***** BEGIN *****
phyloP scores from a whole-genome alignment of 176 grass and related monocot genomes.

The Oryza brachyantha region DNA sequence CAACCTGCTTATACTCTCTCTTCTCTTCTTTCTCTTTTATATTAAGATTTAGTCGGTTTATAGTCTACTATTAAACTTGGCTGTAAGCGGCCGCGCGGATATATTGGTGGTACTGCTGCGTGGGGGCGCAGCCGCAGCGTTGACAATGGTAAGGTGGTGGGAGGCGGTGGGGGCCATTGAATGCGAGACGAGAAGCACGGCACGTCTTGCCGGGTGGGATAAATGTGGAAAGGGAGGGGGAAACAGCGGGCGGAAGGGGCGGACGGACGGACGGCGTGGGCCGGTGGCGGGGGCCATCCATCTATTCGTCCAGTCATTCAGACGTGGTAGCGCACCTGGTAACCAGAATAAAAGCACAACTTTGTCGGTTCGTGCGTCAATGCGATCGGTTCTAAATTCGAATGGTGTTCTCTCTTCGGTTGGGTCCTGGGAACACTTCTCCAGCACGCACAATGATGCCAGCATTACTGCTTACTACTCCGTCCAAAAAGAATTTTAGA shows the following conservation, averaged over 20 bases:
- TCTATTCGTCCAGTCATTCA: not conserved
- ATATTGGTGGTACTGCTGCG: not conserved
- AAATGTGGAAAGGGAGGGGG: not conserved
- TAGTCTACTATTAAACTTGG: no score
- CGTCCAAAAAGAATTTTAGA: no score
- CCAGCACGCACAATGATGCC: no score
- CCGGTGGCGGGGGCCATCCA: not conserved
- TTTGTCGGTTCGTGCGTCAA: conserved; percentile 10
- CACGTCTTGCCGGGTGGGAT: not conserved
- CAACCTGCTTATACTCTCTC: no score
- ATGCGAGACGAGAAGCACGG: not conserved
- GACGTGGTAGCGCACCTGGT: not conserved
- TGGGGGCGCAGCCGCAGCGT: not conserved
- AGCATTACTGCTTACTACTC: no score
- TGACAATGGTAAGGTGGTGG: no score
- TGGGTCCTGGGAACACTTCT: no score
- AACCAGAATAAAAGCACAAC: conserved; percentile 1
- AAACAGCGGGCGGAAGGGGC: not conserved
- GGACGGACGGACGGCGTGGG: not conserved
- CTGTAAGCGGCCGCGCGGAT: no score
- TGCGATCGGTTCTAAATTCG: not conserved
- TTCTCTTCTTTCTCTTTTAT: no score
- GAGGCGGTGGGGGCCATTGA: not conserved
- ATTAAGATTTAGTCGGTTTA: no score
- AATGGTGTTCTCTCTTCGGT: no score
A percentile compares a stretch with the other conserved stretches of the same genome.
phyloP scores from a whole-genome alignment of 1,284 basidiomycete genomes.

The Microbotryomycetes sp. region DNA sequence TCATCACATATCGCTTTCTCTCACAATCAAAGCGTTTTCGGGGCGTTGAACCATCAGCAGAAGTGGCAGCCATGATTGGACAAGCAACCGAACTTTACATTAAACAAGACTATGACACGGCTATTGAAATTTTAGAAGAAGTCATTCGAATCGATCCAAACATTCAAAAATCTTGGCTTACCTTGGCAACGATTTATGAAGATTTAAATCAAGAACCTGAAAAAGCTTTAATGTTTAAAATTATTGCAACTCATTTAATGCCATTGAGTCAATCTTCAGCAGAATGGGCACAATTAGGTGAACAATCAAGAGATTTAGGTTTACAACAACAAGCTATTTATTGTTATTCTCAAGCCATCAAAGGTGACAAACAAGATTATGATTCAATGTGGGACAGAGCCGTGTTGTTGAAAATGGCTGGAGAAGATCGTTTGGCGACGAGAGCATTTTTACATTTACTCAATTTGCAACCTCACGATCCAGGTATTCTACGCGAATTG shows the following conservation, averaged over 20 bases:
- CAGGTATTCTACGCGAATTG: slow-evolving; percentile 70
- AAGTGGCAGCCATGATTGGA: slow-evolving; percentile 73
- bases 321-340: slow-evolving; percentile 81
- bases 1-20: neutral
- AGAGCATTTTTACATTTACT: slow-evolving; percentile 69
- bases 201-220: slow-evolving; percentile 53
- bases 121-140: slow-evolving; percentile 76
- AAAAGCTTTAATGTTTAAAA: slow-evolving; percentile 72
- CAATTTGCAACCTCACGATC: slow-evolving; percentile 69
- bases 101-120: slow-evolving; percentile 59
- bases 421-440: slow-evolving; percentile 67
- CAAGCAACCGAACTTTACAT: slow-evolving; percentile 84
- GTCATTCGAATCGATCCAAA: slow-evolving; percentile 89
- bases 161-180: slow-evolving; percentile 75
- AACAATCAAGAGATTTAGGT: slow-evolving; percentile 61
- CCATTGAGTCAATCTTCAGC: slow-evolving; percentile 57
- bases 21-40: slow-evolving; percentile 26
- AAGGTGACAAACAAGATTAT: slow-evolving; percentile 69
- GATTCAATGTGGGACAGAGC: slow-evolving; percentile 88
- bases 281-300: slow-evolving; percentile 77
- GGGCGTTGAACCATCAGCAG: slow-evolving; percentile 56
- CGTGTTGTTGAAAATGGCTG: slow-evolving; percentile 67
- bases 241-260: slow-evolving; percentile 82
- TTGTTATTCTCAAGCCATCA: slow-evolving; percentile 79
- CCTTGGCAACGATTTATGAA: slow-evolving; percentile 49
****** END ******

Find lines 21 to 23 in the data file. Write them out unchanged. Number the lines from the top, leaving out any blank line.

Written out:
- GGACGGACGGACGGCGTGGG: not conserved
- CTGTAAGCGGCCGCGCGGAT: no score
- TGCGATCGGTTCTAAATTCG: not conserved